Tuesday, May 03, 2005

Power failures & other SNAFUs

"We'd just as soon get our emissions reports the way we've been gittin' 'em all along, Mister Bonnen. If it ain't broke, don't fix it. Yep. "
We've read the newspaper stories and online explanations provided by the state government about what state Rep. Dennis Bonnen is trying to do to change the way emissions events are reported and recorded, but we're still at a loss to make sense of it.

The story in The Facts was particularly obfuscating. It was such a waste of precious newsprint, they might as well have published a wire story about the soybean crop in Nebraska.

One thing we did understand from the state government's online resources is that Bonnen's plan will cost the state enviro agency something on the order of $143,000 to do whatever the hell it is Bonnen wants to do. And so far as we can tell, we don't understand how Joe Citizen will benefit from it.

'Course, the chemical interests are in favor of whatever the hell it is Bonnen wants to do, so we're like, OK, we're against it.

With that out of the way, there were three emissions events the past couple days.

At the refinery in Sweeny (or Old Ocean if you prefer), there was a power failure on Monday at the Delayed Coker Unit.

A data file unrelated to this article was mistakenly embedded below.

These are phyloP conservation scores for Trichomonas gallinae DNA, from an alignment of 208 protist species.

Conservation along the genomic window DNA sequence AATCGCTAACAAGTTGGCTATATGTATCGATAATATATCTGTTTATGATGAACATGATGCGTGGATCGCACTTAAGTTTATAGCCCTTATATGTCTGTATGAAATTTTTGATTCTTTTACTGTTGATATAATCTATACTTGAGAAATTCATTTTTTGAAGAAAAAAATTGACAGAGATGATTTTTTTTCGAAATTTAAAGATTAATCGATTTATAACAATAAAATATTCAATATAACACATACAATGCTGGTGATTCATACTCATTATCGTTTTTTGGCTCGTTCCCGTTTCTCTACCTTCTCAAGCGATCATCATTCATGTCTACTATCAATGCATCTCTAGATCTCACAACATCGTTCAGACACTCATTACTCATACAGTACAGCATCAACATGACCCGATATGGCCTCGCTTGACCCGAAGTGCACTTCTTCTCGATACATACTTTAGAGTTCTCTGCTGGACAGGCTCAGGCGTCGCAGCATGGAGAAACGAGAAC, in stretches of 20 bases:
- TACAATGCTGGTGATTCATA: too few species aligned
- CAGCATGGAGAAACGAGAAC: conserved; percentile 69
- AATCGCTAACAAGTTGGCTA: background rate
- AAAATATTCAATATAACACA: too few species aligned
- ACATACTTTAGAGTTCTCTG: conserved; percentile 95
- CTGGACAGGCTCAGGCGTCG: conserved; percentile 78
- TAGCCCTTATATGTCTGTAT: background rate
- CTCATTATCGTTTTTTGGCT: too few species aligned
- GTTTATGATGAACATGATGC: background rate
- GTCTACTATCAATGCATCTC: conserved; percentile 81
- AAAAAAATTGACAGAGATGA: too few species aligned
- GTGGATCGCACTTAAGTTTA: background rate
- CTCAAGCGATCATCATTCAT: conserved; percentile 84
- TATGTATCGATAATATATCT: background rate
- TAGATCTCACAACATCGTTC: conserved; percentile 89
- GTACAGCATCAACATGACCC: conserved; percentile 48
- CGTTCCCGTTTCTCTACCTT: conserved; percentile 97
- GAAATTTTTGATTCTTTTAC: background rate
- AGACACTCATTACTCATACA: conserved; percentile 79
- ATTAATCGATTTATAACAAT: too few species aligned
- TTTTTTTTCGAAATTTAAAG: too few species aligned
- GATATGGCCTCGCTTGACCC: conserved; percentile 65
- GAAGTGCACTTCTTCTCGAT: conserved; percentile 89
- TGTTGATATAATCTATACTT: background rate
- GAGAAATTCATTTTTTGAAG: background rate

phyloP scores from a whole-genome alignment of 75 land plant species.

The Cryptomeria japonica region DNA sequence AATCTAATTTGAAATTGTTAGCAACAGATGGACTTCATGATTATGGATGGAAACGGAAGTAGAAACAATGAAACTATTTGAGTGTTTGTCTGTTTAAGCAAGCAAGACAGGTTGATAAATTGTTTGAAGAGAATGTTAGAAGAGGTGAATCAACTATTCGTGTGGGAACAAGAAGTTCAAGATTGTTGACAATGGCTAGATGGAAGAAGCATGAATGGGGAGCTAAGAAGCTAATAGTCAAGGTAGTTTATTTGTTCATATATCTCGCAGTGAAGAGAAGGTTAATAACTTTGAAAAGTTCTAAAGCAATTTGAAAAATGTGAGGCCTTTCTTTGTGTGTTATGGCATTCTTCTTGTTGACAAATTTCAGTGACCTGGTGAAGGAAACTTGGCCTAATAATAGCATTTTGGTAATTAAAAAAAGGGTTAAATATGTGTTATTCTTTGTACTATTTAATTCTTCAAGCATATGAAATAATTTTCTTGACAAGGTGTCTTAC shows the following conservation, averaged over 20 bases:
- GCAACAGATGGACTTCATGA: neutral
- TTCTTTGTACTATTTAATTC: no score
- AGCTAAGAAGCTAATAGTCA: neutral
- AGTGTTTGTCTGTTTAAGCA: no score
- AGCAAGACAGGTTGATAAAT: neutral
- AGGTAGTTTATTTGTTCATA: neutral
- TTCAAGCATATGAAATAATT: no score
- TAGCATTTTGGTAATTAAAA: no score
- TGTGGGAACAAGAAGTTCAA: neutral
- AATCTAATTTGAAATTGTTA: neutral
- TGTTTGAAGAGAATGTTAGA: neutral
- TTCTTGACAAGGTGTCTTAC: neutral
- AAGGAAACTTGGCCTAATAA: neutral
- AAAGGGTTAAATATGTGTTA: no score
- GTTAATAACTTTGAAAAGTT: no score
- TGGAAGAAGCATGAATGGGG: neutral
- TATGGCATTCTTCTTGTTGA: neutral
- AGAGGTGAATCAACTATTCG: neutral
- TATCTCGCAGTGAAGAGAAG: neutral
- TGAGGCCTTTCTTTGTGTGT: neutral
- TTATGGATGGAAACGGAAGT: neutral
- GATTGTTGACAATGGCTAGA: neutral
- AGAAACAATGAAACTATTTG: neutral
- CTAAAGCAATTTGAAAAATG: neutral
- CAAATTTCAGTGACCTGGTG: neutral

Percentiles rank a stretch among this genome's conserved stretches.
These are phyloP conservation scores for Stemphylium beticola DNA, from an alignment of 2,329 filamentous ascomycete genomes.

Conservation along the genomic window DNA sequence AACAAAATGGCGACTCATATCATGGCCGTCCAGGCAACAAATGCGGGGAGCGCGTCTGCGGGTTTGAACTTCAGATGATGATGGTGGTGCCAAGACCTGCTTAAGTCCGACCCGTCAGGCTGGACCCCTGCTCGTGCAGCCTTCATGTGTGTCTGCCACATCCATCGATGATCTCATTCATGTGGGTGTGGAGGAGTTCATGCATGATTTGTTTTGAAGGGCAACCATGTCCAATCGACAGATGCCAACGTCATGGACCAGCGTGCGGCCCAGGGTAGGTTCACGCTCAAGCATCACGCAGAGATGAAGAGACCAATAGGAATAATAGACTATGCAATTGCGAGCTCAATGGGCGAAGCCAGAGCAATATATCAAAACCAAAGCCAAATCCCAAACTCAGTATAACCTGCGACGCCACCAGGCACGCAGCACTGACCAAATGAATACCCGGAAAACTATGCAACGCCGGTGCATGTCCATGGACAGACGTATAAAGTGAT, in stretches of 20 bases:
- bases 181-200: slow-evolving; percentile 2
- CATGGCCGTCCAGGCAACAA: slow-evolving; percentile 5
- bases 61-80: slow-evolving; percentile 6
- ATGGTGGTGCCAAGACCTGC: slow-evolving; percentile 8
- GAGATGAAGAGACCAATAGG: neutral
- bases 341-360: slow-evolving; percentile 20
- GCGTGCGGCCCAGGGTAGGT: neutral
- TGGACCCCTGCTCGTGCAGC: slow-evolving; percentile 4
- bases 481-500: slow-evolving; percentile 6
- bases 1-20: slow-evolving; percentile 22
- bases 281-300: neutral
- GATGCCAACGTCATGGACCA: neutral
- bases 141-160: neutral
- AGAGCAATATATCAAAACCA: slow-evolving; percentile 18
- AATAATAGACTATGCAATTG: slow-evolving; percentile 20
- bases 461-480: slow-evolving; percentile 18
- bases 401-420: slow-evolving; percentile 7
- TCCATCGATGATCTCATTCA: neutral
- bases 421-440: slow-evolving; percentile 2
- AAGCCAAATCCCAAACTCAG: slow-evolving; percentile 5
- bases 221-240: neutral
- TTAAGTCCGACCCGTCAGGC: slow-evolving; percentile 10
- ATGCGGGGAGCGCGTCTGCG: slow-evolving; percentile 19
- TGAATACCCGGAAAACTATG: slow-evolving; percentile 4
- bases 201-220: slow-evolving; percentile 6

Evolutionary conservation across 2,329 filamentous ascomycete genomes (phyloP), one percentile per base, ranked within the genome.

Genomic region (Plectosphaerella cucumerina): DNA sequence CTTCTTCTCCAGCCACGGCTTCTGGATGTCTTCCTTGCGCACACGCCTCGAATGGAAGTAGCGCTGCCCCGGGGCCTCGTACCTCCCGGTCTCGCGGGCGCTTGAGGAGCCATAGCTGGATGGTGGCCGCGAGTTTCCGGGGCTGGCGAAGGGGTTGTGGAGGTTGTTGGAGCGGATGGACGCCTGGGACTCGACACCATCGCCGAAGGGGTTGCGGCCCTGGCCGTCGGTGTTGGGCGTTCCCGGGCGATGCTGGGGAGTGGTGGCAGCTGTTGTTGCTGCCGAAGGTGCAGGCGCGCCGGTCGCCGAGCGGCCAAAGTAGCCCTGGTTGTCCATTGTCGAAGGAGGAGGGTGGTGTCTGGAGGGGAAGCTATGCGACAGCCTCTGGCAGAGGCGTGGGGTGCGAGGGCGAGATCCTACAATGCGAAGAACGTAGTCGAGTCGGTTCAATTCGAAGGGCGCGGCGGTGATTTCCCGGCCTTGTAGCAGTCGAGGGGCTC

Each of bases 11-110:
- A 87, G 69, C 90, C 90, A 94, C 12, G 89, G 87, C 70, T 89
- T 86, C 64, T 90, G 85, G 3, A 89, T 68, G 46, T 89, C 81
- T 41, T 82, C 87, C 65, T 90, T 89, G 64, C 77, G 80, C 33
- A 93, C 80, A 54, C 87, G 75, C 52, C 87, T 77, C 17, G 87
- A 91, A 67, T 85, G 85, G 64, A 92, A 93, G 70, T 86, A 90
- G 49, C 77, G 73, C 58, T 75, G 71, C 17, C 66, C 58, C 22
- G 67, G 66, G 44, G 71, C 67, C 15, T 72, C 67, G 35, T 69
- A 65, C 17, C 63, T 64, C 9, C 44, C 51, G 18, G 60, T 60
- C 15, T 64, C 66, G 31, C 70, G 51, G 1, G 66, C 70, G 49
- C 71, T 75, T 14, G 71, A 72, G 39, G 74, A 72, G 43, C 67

This caused the shutdown of all electrically driven pumps and motors, including the Wet Gas Compressor. Suction to the Wet Gas Compressor was automatically diverted to the Coker Flare (EPN 29-61-1) through pressure control valve 292PC5602. The control valve was open to the flare system for a total of 180 minutes from 9:10 AM until 12:44 PM. The valve position ranged from 1% open to 100% open, with the average position of the valve being 30% during the flaring event.
The process unit was shutdown under emergency conditions as efforts were made to restore power to the equipment. At this time the unit is expected to be restarted in approximately 3 days.

Got all that?
Click on the report below for all the emissions.

The next day, Dow Chemical and BASF reported emissions events.
Dow said a process upset caused by an Acetylene Reactor trip resulted in the flaring of Ethylene -- 316 lbs worth.

At BASF, an instrument failure led to the release of 146 lbs of propylene and assorted smaller amounts of other ooglie-googlies.
[sweeny emissions report 57653]
[sweeny emissions report 57654]

[dow emissions report 57727]
[dow emissions report 57725]
[basf emissions report 57707]

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